If you are unsure about the overall mental health of your office, it might be beneficial to know the treacherous fact that stress is costing the United States about $300 billion per year. This number is derived from the number of stress-related illnesses and injuries from accidents, how many days employees are absent from work, the percentage of employee turnover, and the decrease rate of work productivity.
61% of Americans say that their work is a stressor and that their company or workplace is not following the proper path to promote positive mental health. This creates a huge red flag, as companies should understand that if their employees are not happy, their profits will show a correlation.
Employers have employees on assistance programs (EAPs) that are created to help with the stress that employees face on a daily basis. Even though most companies implement EAPs, surprisingly, the utilization of EAPs from employers is less than 5%. The largest issue of why employees are not using these resources to boost mental health is because they see these efforts as a last resort, rather than helpful for everyday use.
There are signs to look for in employees to be wary of such as physical symptoms like headaches and stomachaches, to emotional symptoms such as irritability and worry. Be cautious and look for these signs to see if you need to take action.
Sources of Stress to Avoid
Knowing the factors that could be causing the stress are incredibly important too, in order to be able to avoid these pressures employees in your workplace are potentially facing. Check the list before to make sure you avoid these stressors:
Low salary – money is one of the highest sources of stress since most workers are taking care of more than just themselves. Making sure your employee feels secure with their finances is critical in order for them to work productively.
Excessive workload – Quality over quantity has been repeated many times but still remains to be true. Make sure to assign the appropriate amount of work per employee and do not be afraid to onboard another employee if needed.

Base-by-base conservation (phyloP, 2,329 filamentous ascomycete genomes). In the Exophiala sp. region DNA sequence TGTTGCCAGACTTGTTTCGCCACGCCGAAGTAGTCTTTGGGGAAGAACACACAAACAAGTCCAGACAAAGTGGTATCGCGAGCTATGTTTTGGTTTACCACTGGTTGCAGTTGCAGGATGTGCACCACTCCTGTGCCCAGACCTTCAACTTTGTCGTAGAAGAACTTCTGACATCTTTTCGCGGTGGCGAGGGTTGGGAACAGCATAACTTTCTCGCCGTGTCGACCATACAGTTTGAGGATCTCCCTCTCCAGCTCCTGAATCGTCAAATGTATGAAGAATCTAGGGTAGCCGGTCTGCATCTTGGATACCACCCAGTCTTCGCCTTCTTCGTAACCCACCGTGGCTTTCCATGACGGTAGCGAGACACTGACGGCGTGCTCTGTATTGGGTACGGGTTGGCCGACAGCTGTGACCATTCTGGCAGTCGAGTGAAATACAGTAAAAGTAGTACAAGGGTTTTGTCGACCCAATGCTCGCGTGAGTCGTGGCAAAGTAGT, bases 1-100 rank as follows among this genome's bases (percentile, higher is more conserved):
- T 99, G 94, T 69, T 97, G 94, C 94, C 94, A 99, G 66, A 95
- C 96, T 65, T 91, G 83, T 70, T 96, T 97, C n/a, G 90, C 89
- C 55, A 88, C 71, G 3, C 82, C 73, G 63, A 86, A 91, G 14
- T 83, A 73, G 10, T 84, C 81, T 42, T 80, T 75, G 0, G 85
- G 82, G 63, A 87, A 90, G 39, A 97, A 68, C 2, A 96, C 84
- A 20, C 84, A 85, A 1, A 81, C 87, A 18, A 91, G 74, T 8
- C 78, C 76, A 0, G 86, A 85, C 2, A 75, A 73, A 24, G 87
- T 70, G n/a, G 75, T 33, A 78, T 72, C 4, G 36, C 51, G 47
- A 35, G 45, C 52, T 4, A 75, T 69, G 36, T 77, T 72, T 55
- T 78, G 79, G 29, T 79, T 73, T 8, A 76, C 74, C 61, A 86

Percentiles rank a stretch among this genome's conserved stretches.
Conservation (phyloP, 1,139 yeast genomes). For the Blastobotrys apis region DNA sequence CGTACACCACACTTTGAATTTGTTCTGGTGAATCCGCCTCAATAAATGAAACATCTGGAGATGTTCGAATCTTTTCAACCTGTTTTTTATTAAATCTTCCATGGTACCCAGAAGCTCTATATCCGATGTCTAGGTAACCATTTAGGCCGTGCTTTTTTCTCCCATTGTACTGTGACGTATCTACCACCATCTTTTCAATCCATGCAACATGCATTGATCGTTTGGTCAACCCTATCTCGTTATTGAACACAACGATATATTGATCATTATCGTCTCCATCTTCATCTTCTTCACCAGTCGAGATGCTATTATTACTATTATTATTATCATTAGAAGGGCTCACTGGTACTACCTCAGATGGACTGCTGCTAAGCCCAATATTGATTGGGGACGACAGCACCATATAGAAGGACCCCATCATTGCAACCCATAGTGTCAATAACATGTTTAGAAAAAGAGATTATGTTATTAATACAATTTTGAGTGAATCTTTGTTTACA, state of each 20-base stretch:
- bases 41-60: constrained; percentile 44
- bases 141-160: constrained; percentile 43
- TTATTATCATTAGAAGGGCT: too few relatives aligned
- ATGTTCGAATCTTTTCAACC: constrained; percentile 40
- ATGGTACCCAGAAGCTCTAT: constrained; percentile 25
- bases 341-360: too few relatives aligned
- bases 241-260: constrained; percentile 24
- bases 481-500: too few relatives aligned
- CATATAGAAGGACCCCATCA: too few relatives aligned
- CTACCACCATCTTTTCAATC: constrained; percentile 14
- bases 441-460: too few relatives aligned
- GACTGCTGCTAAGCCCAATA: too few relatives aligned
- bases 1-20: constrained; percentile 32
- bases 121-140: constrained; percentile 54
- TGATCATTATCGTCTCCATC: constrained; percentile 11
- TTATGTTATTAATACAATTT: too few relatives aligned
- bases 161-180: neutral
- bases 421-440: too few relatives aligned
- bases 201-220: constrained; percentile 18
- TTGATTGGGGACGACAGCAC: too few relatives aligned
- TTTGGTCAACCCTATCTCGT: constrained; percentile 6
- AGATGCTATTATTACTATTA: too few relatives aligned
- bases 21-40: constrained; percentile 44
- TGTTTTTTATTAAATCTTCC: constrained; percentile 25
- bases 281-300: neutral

Limited growth opportunity – not having levels in which your employee to grow into causes frustration and disappointment. Your employee should know that there are ways for him or her to grow into something better, to avoid feeling stuck.
Unchallenging work – Of course, there are mindless tasks that need to get done in the workplace, but rather than assigning all these tasks to one person, make sure to spread them out through the whole team. That way, each employee feels like their work is significant to the company as a whole.
Lack of peer support – Developing a company culture allows each employee to feel that they belong to the company. Each employee deserves to feel supported by the team they work with in order to work to expected standards.
No control over decisions– Not allowing your employees to have a say in projects or the company, in general, closes the employee off, including from assigned work. Allowing the workplace to be open for any opinion engages your employees.
Unclear expectations – Avoiding holding meetings with each employee leads to confusion and frustration from not understanding the direction of the company. For small companies, meet with each employee one on one. For larger companies, have overhead managers check in with each individual employee.
Avoiding the above stressors is a great start to having your company head into a better direction and swerve away from the costs of stress in the workplace. Check out Credit.com’s guide on 7 ways to reduce stress in the workplace to improve even further as a company!
Courtesy of Credit.com